17. 4 out of 5

    Carlos Martinez

    Listened to the audiobook and really enjoyed it. The book gives a very user-friendly overview of the physics of music, as well as an introduction to music theory. I've done my fair share of music study, so the music theory side of things was decidedly familiar, but I still picked up lots of interesting historical information (eg how the scale modes - Dorian, Mixolydian etc - got their names). The physics was almost completely new to me, and I found it fascinating. The level was just right for a Listened to the audiobook and really enjoyed it. The book gives a very user-friendly overview of the physics of music, as well as an introduction to music theory. I've done my fair share of music study, so the music theory side of things was decidedly familiar, but I still picked up lots of interesting historical information (eg how the scale modes - Dorian, Mixolydian etc - got their names). The physics was almost completely new to me, and I found it fascinating. The level was just right for a popular science book, and I was able to understand most stuff pretty easily without having to rewind much. I will revisit This Is Your Brain on Music: The Science of a Human Obsession at some point soon, as it adds a neuroscience and psychology element that isn't really covered here.

  18. 5 out of 5

    Ryan

    This book looks at several questions about music that any curious person has probably thought to himself, and does it in a way that requires no special background in music or science. Unfortunately as someone with a background in both, I found this book a little long winded. Powell likes to make cute jokes about everything, but mostly self-deprecating jokes about scientists. They aren't bad, but literally happen almost every page, and so tend to feel like they are dragging the book out. Also incl This book looks at several questions about music that any curious person has probably thought to himself, and does it in a way that requires no special background in music or science. Unfortunately as someone with a background in both, I found this book a little long winded. Powell likes to make cute jokes about everything, but mostly self-deprecating jokes about scientists. They aren't bad, but literally happen almost every page, and so tend to feel like they are dragging the book out. Also included is a CD that illustrates many of the point discussed in the book with real examples. This is a nice touch, though the CD itself is very short. Overall this book is a fun look at some rarely discussed concepts in music.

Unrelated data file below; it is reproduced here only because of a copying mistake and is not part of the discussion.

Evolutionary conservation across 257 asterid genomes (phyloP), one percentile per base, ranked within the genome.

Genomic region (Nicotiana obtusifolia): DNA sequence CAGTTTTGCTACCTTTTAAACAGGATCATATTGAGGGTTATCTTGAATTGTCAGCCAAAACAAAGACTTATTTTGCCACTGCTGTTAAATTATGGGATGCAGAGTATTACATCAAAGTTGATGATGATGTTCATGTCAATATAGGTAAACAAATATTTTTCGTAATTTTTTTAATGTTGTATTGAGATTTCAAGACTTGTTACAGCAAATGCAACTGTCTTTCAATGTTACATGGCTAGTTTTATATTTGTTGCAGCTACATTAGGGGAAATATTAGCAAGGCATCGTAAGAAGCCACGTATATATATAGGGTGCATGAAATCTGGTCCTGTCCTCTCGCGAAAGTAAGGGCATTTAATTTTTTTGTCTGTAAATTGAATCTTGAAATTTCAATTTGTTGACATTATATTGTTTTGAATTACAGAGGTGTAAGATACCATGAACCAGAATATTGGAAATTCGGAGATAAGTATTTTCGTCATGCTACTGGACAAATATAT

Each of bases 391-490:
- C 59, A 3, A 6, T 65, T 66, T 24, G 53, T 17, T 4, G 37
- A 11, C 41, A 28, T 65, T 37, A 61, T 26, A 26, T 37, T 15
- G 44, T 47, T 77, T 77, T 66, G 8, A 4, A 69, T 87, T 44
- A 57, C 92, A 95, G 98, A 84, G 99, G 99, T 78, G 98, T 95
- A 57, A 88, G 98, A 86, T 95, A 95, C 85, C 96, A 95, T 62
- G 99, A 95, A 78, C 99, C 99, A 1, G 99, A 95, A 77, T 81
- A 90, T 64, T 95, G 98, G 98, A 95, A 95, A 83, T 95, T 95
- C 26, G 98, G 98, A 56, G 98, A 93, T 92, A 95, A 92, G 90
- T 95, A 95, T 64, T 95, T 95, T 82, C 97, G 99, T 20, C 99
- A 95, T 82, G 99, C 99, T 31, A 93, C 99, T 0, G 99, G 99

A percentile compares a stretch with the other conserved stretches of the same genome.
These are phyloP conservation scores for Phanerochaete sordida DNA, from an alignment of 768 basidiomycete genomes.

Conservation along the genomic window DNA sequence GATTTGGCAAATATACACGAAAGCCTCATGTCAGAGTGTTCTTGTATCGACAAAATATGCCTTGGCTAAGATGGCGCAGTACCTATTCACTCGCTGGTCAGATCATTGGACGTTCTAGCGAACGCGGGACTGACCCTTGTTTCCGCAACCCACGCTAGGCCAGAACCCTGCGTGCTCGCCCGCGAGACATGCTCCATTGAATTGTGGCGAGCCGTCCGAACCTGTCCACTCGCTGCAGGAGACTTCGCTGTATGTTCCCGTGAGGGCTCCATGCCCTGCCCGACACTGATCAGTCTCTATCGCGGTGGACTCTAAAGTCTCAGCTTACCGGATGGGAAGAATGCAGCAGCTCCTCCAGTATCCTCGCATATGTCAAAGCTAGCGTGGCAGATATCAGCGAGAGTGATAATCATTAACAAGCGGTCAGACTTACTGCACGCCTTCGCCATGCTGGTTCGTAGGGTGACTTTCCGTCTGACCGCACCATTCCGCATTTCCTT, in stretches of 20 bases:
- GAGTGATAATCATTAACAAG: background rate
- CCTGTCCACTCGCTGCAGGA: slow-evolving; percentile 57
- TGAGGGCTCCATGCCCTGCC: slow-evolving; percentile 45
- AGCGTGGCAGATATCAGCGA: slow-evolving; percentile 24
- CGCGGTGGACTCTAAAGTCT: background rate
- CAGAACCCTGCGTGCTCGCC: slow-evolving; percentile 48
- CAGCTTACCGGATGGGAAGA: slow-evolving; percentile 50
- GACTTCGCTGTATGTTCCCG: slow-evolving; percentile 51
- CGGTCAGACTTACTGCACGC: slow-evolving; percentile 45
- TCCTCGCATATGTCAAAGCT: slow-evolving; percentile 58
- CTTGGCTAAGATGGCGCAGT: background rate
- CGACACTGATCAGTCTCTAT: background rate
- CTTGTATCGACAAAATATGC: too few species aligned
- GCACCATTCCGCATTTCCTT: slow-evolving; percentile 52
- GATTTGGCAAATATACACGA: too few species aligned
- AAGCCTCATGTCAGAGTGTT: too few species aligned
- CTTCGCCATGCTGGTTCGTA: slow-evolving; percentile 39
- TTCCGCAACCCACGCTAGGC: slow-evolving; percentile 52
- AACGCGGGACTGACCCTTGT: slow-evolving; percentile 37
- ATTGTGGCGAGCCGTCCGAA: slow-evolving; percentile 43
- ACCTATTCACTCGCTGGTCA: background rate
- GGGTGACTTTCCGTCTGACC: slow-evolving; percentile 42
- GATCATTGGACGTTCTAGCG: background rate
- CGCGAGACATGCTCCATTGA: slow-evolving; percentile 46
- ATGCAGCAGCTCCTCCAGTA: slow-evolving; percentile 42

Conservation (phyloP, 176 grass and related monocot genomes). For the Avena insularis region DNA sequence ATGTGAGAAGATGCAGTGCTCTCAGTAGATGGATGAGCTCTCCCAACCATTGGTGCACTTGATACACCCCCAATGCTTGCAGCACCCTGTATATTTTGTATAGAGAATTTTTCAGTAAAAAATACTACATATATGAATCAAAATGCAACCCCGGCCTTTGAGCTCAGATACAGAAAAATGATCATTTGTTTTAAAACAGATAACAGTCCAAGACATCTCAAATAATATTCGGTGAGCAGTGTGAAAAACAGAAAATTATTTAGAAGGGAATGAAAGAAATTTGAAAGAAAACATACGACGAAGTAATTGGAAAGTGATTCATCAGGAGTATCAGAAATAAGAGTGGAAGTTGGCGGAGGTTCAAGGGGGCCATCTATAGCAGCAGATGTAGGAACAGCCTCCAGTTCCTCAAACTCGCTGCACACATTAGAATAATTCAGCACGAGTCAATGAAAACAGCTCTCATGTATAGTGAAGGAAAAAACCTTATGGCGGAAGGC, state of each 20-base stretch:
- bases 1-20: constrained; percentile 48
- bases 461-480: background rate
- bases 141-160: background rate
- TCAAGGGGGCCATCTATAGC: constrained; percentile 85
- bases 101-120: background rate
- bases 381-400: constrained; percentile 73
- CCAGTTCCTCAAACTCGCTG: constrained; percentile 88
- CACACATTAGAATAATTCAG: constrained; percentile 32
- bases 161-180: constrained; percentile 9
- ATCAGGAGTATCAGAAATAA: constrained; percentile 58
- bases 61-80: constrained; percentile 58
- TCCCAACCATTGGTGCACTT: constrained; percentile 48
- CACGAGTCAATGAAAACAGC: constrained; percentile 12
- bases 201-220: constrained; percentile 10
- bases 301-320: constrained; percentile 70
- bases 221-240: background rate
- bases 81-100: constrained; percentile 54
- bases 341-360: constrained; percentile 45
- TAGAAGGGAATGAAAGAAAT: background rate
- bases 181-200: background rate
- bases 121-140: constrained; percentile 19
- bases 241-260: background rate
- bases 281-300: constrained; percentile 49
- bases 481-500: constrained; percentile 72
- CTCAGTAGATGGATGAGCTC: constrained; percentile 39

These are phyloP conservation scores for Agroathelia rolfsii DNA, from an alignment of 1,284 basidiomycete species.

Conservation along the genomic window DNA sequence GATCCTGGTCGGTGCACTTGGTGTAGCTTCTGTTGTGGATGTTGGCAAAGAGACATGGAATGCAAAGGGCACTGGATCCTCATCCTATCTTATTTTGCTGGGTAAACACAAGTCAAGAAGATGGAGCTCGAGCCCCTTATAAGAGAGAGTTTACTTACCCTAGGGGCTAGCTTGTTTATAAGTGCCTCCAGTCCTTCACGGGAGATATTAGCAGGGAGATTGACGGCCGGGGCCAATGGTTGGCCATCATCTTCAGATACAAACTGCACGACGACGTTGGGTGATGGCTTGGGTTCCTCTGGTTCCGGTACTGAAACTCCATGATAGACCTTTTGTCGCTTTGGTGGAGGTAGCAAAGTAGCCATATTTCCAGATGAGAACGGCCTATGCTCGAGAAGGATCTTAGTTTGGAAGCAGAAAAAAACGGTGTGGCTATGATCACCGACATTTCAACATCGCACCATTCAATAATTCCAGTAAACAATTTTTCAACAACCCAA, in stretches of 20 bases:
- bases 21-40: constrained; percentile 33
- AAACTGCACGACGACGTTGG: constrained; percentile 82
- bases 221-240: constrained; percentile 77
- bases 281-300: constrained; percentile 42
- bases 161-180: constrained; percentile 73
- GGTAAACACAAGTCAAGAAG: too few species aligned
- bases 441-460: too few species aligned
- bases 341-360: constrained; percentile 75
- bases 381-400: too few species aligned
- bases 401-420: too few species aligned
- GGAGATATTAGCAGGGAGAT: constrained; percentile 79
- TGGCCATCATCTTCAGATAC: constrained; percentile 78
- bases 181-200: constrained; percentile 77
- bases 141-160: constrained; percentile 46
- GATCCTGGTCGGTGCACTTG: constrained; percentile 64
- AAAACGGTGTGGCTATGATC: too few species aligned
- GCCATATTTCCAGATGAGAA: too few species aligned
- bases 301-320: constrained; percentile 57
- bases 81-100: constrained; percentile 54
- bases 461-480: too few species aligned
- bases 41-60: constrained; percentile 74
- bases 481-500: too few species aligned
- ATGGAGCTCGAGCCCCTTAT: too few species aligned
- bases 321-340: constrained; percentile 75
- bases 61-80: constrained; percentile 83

19. 5 out of 5

    Jessica

    This is ultimately a book about physics, and while I believe Powell did his damnedest to make it conversational, I still feel like it's the kind of content I'd have to read a few times before it started to make sense to me. This isn't the only Powell book I've read, so I'm pretty certain the dad jokes are just a part of his writerly essence, they ... they got a bit grating after a while. There's probably not much reason to read this unless you're interested enough in the topic itself to be willi This is ultimately a book about physics, and while I believe Powell did his damnedest to make it conversational, I still feel like it's the kind of content I'd have to read a few times before it started to make sense to me. This isn't the only Powell book I've read, so I'm pretty certain the dad jokes are just a part of his writerly essence, they ... they got a bit grating after a while. There's probably not much reason to read this unless you're interested enough in the topic itself to be willing to concentrate while you're reading, but I also don't know that I've seen somebody make physics as accessible as Powell does here.

  20. 5 out of 5

    Sher

    This book is so entertaining! It is funny and clever and very enlightening. I enjoyed almost all of it. It is written for non-musicians in an effort to help them understand what music is all about. The author does a great job of hitting so many aspects of music, but for me, a professional musician, it was a little elementary. With that said, I did learn a few things that I can use in my classroom, and that made it all worth it. I found myself laughing out loud on several occasions. I can recomme This book is so entertaining! It is funny and clever and very enlightening. I enjoyed almost all of it. It is written for non-musicians in an effort to help them understand what music is all about. The author does a great job of hitting so many aspects of music, but for me, a professional musician, it was a little elementary. With that said, I did learn a few things that I can use in my classroom, and that made it all worth it. I found myself laughing out loud on several occasions. I can recommend it to anyone who wants to learn more about the workings and meanings of music.

  21. 4 out of 5

    Connie Mayo